Warren C Sanderson
Type: Journal Article
Publication date: October 2016
Published in: Journal of Aging and Health Vol. 28, No. 7, pp. 1178-1193
To provide an example of a new methodology for using multiple characteristics in the study of population aging and to assess its usefulness.
Using the English Longitudinal Study of Aging (ELSA), we investigate three characteristics of each person 60 to 85 years old, by level of education, hand-grip strength in 2004 (measured in kilos), chair rise speed in 2004 (measured in rises per minute), and whether the person survived from 2004 to 2012. Because the three characteristics are measured in different units, we convert them into a common metric, called alpha-ages.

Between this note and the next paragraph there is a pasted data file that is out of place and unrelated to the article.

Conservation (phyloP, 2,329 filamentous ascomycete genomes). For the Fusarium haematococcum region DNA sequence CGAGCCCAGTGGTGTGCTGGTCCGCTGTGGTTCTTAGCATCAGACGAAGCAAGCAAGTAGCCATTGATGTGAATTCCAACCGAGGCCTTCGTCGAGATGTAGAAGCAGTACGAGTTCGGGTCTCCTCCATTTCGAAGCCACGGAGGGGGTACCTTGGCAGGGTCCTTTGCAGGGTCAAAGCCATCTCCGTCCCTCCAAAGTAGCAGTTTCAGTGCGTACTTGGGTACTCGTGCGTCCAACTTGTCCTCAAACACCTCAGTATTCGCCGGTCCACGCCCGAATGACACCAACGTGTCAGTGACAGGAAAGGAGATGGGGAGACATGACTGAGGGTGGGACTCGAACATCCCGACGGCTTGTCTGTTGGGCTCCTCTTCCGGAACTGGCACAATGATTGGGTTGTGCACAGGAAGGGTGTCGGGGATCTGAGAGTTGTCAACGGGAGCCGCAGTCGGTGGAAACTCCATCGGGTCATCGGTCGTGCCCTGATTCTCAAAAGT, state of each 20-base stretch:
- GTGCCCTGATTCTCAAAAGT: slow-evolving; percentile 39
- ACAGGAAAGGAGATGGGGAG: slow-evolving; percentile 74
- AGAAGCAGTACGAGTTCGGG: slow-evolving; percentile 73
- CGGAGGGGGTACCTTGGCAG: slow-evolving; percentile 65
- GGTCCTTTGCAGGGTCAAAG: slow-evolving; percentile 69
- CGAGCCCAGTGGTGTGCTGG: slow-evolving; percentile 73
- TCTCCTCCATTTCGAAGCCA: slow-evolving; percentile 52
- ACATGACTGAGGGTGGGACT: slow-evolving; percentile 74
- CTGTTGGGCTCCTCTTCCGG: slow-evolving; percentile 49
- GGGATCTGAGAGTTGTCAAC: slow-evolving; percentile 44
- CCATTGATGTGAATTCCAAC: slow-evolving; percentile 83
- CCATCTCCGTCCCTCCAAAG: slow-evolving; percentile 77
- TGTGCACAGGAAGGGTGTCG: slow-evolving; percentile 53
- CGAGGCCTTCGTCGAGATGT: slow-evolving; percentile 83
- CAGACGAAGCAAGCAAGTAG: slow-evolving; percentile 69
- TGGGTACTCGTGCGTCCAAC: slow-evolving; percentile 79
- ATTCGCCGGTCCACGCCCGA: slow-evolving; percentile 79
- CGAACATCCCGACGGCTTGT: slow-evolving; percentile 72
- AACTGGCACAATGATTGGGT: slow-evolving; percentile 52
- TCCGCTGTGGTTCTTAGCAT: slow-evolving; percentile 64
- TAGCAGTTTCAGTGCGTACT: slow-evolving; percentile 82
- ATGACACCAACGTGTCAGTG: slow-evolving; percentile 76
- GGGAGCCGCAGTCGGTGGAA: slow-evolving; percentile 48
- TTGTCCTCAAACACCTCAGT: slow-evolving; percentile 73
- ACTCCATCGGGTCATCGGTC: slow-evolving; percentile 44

We find that the average of the alpha-age differentials in the measures of upper body and lower body strength predicts educational differentials in subsequent survival better than either physical measure alone.
This result demonstrates the benefit of combining characteristics, using alpha-ages to convert incommensurate observations into a common metric.